Transportation Research Center Research Reports

Document Type

Report

Publication Date

7-1-2010

Abstract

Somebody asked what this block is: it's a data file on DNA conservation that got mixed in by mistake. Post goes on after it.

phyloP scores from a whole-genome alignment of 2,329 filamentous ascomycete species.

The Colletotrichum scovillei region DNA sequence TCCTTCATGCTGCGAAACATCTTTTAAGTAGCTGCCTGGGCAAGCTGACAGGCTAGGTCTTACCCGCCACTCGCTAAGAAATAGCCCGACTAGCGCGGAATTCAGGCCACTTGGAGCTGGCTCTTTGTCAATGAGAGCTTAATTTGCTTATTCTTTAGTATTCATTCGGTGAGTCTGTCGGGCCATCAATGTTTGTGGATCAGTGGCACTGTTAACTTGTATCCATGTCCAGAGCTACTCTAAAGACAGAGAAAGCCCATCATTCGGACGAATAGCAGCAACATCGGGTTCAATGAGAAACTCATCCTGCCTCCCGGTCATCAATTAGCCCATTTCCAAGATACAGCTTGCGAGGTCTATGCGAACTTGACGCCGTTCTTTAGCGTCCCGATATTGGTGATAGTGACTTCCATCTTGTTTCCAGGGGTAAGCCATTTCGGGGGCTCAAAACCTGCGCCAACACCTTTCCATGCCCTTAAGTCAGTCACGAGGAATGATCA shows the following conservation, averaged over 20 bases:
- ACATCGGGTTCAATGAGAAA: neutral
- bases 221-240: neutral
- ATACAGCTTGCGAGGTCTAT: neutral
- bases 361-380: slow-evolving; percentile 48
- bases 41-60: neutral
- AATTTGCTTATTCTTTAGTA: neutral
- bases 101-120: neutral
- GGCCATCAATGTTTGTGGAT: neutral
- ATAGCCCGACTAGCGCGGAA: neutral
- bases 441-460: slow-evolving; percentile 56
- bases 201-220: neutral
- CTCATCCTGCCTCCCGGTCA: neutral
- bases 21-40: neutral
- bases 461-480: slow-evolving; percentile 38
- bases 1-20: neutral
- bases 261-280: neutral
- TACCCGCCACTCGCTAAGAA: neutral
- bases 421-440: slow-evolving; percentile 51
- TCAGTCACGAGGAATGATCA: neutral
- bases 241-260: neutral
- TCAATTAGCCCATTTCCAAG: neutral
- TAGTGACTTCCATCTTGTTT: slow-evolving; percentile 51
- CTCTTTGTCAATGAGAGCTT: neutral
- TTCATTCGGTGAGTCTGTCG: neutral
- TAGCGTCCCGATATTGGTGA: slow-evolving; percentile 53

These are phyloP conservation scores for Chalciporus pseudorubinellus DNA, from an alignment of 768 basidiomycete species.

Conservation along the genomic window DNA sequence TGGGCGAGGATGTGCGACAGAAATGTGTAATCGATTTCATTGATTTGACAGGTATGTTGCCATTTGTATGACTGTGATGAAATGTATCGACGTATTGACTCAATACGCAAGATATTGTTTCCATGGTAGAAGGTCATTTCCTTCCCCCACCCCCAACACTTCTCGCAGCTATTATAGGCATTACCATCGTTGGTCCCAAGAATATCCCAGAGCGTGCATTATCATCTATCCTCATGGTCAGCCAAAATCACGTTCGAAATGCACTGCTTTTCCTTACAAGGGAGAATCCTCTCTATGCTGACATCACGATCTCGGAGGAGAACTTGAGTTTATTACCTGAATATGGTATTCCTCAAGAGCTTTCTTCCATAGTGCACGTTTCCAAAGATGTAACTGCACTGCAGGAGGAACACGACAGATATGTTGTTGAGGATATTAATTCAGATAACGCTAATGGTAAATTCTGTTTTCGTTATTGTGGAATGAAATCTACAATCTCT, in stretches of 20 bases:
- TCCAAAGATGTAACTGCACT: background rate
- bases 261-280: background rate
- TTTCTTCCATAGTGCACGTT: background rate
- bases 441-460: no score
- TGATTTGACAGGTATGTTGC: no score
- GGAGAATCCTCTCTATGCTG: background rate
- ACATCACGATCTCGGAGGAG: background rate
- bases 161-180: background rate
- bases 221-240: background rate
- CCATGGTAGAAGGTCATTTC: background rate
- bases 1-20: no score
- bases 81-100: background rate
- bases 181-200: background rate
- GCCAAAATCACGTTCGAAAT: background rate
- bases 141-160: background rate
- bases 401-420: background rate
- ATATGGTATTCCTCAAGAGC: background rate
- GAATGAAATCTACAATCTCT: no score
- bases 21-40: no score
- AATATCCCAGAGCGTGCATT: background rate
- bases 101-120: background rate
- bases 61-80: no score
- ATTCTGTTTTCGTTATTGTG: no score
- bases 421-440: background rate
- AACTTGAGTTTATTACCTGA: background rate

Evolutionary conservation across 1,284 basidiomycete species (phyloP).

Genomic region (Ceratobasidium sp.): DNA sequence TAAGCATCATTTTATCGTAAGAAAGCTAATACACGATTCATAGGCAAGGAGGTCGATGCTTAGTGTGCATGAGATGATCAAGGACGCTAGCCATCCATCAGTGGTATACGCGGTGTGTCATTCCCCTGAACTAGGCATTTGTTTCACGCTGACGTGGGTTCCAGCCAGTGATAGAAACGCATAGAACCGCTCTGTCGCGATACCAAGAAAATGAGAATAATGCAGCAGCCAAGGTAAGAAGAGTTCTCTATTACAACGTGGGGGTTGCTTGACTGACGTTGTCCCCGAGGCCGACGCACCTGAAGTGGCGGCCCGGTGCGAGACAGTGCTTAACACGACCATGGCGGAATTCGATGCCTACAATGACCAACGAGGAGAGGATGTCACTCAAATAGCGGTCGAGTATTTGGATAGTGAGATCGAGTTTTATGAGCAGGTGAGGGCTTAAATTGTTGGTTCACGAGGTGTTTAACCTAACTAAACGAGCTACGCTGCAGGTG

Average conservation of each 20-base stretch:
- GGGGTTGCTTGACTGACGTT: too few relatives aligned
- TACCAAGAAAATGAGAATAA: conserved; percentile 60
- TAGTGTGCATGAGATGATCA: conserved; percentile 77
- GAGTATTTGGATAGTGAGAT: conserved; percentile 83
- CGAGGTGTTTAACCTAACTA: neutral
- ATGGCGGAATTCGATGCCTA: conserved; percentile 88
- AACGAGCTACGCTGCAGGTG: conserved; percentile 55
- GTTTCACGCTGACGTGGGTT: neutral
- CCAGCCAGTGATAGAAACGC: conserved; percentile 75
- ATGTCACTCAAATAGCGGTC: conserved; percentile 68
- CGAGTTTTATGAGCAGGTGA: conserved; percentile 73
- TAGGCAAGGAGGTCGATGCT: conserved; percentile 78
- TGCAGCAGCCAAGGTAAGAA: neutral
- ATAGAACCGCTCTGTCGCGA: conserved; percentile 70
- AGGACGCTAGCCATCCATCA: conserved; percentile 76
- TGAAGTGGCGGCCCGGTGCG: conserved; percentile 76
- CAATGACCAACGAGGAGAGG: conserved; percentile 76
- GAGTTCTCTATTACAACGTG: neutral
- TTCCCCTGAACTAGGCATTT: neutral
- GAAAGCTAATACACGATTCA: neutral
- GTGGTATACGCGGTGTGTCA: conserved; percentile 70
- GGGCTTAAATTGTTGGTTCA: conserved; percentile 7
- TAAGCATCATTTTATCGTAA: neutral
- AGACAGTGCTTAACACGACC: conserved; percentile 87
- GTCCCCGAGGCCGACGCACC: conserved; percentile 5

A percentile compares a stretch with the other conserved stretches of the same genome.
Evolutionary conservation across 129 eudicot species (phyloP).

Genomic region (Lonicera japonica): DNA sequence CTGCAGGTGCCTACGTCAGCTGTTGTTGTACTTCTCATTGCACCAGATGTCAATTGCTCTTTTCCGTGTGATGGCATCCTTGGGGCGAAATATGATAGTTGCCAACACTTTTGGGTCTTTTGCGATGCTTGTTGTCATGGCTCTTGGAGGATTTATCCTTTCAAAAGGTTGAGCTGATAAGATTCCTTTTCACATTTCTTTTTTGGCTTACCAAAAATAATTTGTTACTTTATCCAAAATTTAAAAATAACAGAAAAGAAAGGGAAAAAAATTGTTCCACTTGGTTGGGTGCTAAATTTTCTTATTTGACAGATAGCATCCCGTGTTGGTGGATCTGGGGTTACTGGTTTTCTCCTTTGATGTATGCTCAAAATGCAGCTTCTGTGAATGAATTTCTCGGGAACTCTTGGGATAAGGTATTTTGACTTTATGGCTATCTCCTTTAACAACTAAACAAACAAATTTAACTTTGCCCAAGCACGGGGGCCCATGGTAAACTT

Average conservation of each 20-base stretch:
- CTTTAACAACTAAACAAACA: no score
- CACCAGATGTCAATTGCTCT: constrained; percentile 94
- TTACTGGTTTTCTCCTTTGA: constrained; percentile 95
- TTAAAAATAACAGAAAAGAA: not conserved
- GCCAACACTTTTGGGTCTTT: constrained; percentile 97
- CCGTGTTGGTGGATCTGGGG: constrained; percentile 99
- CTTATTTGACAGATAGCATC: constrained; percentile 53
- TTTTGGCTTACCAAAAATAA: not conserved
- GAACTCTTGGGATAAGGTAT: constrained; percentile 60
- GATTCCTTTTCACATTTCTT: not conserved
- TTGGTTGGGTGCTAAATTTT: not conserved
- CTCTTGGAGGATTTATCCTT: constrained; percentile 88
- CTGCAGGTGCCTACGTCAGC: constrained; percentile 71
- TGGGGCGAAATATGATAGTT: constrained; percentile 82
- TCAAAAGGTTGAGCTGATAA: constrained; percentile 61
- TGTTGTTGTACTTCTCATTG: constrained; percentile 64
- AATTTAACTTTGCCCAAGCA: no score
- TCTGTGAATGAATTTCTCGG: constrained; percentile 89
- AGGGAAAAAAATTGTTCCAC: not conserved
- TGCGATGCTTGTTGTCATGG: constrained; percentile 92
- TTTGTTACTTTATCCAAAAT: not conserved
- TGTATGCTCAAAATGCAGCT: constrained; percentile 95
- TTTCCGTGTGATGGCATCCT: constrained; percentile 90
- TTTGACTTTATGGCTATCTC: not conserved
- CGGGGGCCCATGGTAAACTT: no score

A study evaluating the mechanical and hydraulic properties of several porous concrete pavement mix designs is presented. The objectives of the study were to: (1) quantify mechanical and hydraulic properties of select porous concrete pavement mix designs; (2) determine the effects of sample size on measured parameters; (3) evaluate the effects of winter surface applications (i.e. salt and sand) on hydraulic conductivity; (4) compare laboratory results with those obtained from the field; (5) measure surface infiltration capacity of porous concrete pavement installations; and, (6) determine the effects of plowing on surface infiltration capacity. Compressive strength results for the various mix designs ranged from about 6.2 MPa (910 psi) to 26.7 MPa (3,880 psi). Hydraulic conductivity test results yielded average values ranging from 0.18 cm/s (255 in/hr) to 1.22 cm/s (1,729 in/hr). Both compressive strength and hydraulic conductivity results were within the range of values reported in the literature. Compressive strength and hydraulic conductivity also showed a clear linear dependence with specimen density. Reduction in hydraulic conductivity of laboratory specimens after one winter surface application was found to be approximately 15%. Reduction in hydraulic conductivity after maximum clogging of laboratory specimens was found to be approximately 35%. Specimens that were vacuumed to reclaim hydraulic conductivity after clogging were on average restored to within 10% of the initial hydraulic conductivity. Preliminary surface infiltration capacity results showed that the porous concrete pavement facility recently built in Burlington, VT had adequate capacity for design storms in the region. Preliminary results from plowing simulation laboratory tests showed that plowing with no winter surface applications appeared to have an effect on the surface infiltration capacity of porous concrete specimens, reducing it somewhere between 6% and 15%. Using salt as a winter surface application appeared to yield similar results, reducing the surface infiltration capacity by 10%. Using a 2:1 sand to salt mixture had a more marked effect on surface infiltration capacity, leading to reductions of 96%.

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